How One Veterinarian Answers the No. 1 Question
As an emergency and critical care veterinarian, I have to say "What would you do if this were your pet?" is one of the most common questions that I am asked – nearly every day of practice.
“What would you do if it were your dog?”
As an emergency and critical care veterinarian, I have to say this is one of the most common questions that I am asked – nearly every day of practice. (Followed closely by “Is that spinach in your teeth?” and “Why no pants?”)
Owners of sick and injured pets often face a hard call on what to do when they need to make medical decisions; on the one hand they want to give their furry companions every chance at recovery, but on the other hand they don’t want needless medical testing or treatment, don’t want to see their beloved pets suffer in vain and there are significant financial concerns about the high cost of some medical interventions as well.
So, they often look to me to help guide them. I am a pet owner (as someone once said; “Don’t trust a skinny chef” – same would seem to hold true for a petless vet…) and I have medical knowledge that could potentially help them make the right decisions. That seems to be what everybody wants – to make the right call. Not to stop treatment the day before their pet gets better, or to have treatment drag on, long after any hope or dignity has fallen away, running up a soul-crushing medical bill in the process.
But they are asking me to straddle the fence. I can’t be the loving, caring pet owner at the same time as I am an emergency clinician. When my pets take ill, I have another doctor take over, and I go into pet-owner mode. Medical decisions have to be made with consideration and compassion, but without emotion, and emotion is central to the bond between a pet and their family. I have learned to dodge this question when I am asked, and give the truthful answer that…I don’t know what I would do. When I am evaluating a patient, I do see the individual, I do consider the weight of the life before me, but I can’t allow (too much) emotion to cloud my decisions. Pet owners, and my patients, deserve clear thinking (as much as I can muster, anyway – college took its toll on the grey matter) that is devoid of irrational thought. Before you start thinking that my home planet must have been called Vulcan – I am not just a series of ‘yes/no’ algorithms when deciding what to do with patients; I take the owners wishes and capabilities very seriously and I consider the entire pet; not just a collection of moving parts. But I try to separate what I want for the patient from what I can offer them and the family.
It is a curious thing to live with pets – these furry, once-wild critters sharing our home and hearth with us. We trust our children’s lives (and facial features, and fingers) to their good nature, we feed them, sometimes clothe them (Paris Hilton – you logged on, honey?), and spend money on their medical needs and food. The pets of those of us who treat animals for a living (the pets of vets) are a curious breed as well – more so than your average dog or cat or capybara or chupacabra (had one of those as a pet once – didn’t go so well for me or the goats).
If you took an accounting of the number of legs, eyes and ears of the pets of vets and divided by the number of hearts (typically, one per being is all that is allowed, except on my home planet of Vulcan…) you would almost certainly get an odd number, because these are usually odd pets indeed. Missing this bit or that, invariably named “Lucky” and usually cast off from some troglodyte member of society who either did it grievous bodily harm, or adopted them and just couldn’t cash that ‘promise to take care of you, feed you and get you fixered up when yer busted’ check.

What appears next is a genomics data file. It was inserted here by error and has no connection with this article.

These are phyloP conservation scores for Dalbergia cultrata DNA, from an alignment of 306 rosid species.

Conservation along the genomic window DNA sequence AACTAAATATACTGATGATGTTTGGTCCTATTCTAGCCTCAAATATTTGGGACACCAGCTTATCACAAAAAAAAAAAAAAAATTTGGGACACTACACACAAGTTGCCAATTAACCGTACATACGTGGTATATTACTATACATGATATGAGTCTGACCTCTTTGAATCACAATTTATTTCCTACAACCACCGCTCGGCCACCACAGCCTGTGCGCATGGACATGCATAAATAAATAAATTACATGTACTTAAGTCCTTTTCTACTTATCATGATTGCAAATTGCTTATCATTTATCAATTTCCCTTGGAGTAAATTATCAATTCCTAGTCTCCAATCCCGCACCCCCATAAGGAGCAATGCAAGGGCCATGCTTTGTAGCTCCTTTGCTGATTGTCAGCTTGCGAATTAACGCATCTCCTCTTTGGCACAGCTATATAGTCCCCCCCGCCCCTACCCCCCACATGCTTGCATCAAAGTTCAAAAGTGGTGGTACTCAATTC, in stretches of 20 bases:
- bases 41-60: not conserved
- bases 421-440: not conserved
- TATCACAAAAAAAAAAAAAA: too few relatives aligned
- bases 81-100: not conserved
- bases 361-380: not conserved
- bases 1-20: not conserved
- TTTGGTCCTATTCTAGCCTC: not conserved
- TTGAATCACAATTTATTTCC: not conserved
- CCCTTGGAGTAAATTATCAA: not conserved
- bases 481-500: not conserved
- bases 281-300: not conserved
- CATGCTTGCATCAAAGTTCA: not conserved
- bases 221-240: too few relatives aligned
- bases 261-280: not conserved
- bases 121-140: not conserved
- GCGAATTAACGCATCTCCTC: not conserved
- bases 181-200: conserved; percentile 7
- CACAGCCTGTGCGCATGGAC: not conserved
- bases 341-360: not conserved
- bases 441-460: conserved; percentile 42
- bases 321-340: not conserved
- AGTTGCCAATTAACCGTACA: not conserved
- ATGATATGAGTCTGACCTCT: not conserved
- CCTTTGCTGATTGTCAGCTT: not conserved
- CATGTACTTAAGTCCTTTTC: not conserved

We see them in practice; they come into us on a gurney, and we say, ‘this one time, I will not kill this pet because the owners can’t pay.’ If the owners can’t do what it takes to fix them, we step in and see if there is just a little bit more room in our home. Negotiations are started with spouses, introductions are made to the current administration. We do it to offset the sometimes shocking amount of careless death and casual taking of life that takes place in a veterinary emergency facility: we do it to preserve our humanity just a little bit. There are nights in the ER when I will euthanize 6 or 8 pets, and have to hold the hands of the family while I do it. “Compassion fatigue” is the name that counselors have given the phenomenon of someone who just can’t work up the emotions any more; in the ER we just call it ‘burnout.’
In addition to my two-legged love, Gretchen (also a critical care specialist) and my son, Connor, we share our place with five mammals, a handful of fish and a nutty Parakeet named Fontina (we have always wanted to name a pet after a cheese product; Gretchen is from Wisconsin, natch).
We do have some ‘normal’ pets (well – I think they might be a bit touched in the head, but they look OK from 10 paces), but most of them have been run through with arrows, had limbs lopped off or been set afire by the aforementioned troglodytes.
I am sure you can guess what happened to our little cat, Crispy. Sterno was first runner-up for naming.
So until you meet him, take care of the ones you have, and try not to set them on fire. Don’t ask your vet what they would do if it was their pet on the exam table; chances are you won’t get an answer. At least, not from me.
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